The monk was most likely mummified inside the statue through a complex procedure. Among other steps, this procedure involved drinking a special poisonous tea and being buried alive inside a large stone grave.
The monk continued meditating inside the grave to reach enlightenment. He breathed through a hidden tube and rang a bell to signal that he was still alive. When the bell fell silent, he remained in the tomb for another 1,000 days. The man that the researchers found, however, is not just some monk, but Liuquan, an influential figure in the history of Buddhism who lived almost 1,000 years ago.
Because he was so important, the researchers believe that he was removed from the tomb and turned into a Buddha statue. They were surprised to discover that his inner organs were removed during the transformation. In their place they found pieces of parchment with mysterious Chinese characters. The meaning of these characters is still being feverishly decoded by the researchers.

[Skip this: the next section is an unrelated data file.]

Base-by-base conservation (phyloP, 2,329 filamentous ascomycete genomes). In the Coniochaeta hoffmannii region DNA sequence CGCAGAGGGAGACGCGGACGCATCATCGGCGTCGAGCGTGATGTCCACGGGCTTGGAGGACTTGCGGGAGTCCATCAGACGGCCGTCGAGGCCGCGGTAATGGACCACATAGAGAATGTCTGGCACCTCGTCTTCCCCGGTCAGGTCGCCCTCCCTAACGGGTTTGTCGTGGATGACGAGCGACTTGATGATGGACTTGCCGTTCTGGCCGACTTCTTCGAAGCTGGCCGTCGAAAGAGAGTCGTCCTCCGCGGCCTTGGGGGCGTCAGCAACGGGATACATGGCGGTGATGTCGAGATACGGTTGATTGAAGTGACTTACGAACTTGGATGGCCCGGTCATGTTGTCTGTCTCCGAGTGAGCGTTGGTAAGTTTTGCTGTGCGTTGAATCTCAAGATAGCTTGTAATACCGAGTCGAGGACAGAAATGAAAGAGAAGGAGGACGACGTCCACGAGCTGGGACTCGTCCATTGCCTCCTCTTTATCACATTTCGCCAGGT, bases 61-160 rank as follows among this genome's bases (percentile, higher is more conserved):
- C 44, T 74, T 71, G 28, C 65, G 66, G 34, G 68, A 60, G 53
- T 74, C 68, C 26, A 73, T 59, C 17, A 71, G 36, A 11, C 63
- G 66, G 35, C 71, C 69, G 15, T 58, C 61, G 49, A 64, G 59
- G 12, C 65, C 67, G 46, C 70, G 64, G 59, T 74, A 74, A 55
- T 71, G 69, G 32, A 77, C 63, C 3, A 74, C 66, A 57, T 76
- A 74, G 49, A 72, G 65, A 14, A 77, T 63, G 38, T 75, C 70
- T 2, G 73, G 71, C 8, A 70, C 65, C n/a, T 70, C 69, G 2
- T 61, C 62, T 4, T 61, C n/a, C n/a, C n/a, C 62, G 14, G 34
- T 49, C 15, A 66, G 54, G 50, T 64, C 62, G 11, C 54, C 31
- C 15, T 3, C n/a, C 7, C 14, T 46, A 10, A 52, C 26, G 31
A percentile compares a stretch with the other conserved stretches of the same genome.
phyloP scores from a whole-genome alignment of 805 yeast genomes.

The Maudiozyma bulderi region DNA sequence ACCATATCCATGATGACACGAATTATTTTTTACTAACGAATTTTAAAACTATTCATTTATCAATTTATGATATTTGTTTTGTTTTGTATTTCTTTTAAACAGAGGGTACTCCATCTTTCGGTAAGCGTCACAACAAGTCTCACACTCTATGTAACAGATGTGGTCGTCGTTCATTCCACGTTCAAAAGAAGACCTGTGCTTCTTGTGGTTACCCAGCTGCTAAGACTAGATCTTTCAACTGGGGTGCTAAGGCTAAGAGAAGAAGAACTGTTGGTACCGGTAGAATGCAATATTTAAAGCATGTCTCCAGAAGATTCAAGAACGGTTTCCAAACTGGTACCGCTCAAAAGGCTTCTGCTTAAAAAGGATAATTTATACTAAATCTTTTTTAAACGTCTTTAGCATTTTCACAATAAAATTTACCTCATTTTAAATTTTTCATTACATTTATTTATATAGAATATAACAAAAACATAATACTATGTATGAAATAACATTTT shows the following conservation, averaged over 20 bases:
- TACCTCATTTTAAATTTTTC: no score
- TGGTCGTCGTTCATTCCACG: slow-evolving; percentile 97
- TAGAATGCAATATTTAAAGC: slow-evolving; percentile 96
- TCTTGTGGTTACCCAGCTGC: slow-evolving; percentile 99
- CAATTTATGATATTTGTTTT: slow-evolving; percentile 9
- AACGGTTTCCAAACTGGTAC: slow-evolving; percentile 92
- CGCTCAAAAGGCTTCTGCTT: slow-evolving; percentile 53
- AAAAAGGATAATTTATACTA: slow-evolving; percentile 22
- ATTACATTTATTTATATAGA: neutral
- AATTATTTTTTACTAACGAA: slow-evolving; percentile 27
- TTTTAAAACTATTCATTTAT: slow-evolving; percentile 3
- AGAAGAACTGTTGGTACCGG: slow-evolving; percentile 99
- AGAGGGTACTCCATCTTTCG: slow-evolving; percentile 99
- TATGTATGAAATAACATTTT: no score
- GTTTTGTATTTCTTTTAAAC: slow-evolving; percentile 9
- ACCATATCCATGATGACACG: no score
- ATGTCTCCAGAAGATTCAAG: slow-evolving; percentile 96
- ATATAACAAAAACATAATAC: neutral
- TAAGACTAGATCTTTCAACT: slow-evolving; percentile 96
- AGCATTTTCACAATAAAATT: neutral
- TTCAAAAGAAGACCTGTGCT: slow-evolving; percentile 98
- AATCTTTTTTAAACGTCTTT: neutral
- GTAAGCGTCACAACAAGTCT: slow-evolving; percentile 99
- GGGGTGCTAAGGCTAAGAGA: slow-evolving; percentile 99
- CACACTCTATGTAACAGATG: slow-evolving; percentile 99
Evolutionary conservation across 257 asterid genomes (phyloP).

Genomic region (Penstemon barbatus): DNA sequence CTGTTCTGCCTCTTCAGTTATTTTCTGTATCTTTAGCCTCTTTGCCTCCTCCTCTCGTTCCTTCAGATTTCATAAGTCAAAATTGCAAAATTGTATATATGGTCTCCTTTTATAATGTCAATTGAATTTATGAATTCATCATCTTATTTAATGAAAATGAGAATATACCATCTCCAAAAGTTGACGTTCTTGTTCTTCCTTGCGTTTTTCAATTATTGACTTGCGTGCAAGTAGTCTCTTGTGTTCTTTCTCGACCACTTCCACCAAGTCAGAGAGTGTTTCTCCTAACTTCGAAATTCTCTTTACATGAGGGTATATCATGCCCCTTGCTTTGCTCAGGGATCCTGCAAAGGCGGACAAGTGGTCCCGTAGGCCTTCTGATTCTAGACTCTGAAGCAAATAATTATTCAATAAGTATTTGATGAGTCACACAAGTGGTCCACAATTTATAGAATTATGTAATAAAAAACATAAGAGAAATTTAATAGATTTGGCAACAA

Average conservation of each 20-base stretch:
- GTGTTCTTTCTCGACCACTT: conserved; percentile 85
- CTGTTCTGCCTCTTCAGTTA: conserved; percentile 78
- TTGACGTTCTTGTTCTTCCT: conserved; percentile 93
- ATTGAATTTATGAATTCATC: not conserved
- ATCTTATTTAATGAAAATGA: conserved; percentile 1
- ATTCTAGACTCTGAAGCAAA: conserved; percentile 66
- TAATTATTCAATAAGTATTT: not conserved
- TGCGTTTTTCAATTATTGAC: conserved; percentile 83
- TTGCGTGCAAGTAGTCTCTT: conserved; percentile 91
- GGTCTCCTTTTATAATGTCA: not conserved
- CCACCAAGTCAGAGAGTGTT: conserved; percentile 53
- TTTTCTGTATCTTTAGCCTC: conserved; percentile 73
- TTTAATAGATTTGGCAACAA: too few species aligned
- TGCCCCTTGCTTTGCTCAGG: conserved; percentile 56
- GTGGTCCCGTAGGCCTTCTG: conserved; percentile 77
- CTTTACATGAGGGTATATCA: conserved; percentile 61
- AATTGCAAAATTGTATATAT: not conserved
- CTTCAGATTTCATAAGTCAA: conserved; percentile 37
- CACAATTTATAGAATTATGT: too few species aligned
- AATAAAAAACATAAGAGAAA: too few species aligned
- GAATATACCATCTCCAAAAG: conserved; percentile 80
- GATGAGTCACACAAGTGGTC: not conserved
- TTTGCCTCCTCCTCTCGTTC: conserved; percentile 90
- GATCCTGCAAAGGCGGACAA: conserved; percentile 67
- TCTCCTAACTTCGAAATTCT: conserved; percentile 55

These kinds of Buddhist mummies are commonplace. For example, in January 2015, archaeologists found the corpse of a 200-year-old monk in Ulan Bator, the capital of Mongolia. Even in death the monk assumed the Lotus Position and appeared to just be sleeping.
You can watch a video about this amazing discovery here...
Today, Buddhists say that Liuquan and the second monk have reached enlightenment through their meditation and are therefore not actually dead — they are only in a deep phase of meditation. If that is true, you really have to ask what Liuquan thinks of the world today, witnessed over his long trip from China to Europe into the "Drents Museum" in the Netherlands. He probably doesn't find it half as fascinating as we find him. Share this story about the "immortal monk" and see how fascinated your friends are with him!